The French actress Catherine Deneuve has apologised to victims of sexual assault after signing an open letter that argued the campaign against sexual harassment had gone too far.
She said she was sorry if she had offended victims of “hideous acts”.
Last week, she sparked a feminist backlash as one of 100 prominent women who signed a letter saying men should be “free to hit on” women.
Some activists said the intervention trivialised sexual violence.
The letter signed by French women writers, performers and academics, was published by Le Monde newspaper last Tuesday.
It said that while it was legitimate and necessary to speak out against the abuse of power by some men, the constant denunciations had spiralled out of control.
“I fraternally salute all the victims of these hideous acts who might have felt assaulted by the letter published in Le Monde. It is to them and them alone that I offer my apologies,” the actress said in a letter published on Sunday on the website of French daily Liberation.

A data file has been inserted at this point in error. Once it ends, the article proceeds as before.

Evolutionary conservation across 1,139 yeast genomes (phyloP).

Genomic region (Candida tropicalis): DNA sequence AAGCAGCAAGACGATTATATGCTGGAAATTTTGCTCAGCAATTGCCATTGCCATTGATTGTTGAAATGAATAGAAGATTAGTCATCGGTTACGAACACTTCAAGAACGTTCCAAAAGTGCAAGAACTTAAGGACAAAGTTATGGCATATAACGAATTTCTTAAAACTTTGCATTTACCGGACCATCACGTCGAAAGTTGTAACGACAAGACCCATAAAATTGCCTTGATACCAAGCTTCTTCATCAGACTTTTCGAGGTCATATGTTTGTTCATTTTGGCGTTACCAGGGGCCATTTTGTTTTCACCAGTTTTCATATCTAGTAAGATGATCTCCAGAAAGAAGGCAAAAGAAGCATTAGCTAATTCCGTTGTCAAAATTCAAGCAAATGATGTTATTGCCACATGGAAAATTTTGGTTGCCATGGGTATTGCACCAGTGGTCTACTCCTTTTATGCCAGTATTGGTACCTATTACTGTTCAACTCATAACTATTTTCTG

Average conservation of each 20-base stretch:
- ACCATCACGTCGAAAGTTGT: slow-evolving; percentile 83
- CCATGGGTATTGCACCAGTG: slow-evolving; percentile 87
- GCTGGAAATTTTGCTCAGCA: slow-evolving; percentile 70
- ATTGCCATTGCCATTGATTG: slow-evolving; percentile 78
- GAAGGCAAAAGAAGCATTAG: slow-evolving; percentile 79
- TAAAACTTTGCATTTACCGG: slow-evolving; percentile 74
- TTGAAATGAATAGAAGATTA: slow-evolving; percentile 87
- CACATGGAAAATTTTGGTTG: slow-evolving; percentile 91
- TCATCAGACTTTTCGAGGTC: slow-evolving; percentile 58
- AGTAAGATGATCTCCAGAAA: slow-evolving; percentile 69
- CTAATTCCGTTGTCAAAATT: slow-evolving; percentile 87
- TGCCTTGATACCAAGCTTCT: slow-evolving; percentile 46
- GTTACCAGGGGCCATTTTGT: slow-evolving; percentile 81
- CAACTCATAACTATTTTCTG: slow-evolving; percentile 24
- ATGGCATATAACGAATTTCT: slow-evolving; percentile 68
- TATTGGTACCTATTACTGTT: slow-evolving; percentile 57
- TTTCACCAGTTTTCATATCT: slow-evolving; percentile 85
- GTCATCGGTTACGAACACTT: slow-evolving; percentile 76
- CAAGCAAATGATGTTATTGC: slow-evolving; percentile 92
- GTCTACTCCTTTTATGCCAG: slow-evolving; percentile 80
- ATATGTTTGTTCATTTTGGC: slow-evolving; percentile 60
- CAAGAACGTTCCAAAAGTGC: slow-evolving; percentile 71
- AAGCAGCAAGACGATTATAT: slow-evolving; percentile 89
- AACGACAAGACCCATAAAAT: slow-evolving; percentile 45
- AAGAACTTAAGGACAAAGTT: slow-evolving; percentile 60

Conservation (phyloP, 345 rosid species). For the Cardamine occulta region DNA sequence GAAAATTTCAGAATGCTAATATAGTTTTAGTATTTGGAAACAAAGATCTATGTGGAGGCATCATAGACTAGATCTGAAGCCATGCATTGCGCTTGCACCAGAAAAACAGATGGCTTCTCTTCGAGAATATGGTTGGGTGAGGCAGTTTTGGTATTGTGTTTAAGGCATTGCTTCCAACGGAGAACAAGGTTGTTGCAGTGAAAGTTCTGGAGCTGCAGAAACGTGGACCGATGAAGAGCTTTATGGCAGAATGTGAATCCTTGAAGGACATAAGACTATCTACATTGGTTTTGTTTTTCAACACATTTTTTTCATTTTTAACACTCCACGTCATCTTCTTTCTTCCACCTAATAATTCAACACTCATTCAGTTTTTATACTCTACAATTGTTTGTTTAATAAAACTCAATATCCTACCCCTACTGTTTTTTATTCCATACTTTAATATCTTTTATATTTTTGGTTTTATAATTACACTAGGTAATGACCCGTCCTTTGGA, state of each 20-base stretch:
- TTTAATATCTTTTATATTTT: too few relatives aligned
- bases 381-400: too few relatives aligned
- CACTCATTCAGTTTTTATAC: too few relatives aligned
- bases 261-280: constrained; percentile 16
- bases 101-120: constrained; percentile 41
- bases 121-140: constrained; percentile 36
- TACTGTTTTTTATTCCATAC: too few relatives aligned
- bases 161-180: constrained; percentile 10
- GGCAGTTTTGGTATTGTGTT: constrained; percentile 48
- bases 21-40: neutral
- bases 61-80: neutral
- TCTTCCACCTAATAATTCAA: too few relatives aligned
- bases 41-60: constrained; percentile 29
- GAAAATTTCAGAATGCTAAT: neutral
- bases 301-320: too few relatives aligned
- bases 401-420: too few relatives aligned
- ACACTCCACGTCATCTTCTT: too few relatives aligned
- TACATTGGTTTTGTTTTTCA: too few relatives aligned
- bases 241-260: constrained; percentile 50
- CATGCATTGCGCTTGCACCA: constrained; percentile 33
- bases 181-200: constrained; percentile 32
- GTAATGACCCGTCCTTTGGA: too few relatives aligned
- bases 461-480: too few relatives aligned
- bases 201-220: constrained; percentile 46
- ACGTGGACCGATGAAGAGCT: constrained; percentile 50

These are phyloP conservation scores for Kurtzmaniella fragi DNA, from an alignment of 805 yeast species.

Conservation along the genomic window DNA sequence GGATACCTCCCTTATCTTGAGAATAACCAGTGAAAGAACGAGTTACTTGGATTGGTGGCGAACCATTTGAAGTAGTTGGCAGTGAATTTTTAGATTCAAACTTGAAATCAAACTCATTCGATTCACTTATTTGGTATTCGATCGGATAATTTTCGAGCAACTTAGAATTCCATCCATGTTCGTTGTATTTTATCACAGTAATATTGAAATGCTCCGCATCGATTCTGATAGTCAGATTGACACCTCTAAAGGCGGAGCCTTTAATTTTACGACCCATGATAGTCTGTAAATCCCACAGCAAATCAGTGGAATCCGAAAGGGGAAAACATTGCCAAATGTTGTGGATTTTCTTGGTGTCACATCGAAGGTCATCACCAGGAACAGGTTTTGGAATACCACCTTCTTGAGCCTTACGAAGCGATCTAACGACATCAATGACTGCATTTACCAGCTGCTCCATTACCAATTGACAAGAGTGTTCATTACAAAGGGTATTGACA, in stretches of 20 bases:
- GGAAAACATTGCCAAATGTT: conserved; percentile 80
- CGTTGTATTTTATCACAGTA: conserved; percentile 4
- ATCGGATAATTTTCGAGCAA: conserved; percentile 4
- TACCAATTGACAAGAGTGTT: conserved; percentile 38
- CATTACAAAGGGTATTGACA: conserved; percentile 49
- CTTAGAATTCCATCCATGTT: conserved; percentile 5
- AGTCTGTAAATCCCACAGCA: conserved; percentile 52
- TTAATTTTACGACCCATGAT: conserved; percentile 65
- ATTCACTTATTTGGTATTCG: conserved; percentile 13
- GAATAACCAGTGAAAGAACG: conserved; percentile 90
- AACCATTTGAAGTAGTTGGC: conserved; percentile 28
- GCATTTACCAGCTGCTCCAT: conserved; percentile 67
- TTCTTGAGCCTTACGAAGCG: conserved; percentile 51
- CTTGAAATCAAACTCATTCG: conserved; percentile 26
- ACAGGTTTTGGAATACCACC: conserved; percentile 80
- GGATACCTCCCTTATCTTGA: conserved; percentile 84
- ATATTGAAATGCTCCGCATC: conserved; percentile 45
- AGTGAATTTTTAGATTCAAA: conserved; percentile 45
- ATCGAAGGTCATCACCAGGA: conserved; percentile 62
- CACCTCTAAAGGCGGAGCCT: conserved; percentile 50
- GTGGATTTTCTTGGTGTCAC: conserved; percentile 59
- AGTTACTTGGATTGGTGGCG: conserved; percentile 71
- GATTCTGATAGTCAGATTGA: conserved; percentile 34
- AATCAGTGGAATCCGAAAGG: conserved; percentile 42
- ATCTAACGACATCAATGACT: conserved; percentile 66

Ms Deneuve also said that there was “nothing in the letter” to Le Monde that said “anything good about harassment, otherwise I wouldn’t have signed it”.
France’s celebrity pushback against ‘MeToo’
The signatories of the letter decried a new “puritanism” sparked by recent sexual harassment scandals, and deplored a wave of “denunciations”, following rape allegations made against US movie mogul Harvey Weinstein.
Mr Weinstein denies all allegations of non-consensual sex, but has admitted that his behaviour has “caused a lot of pain”.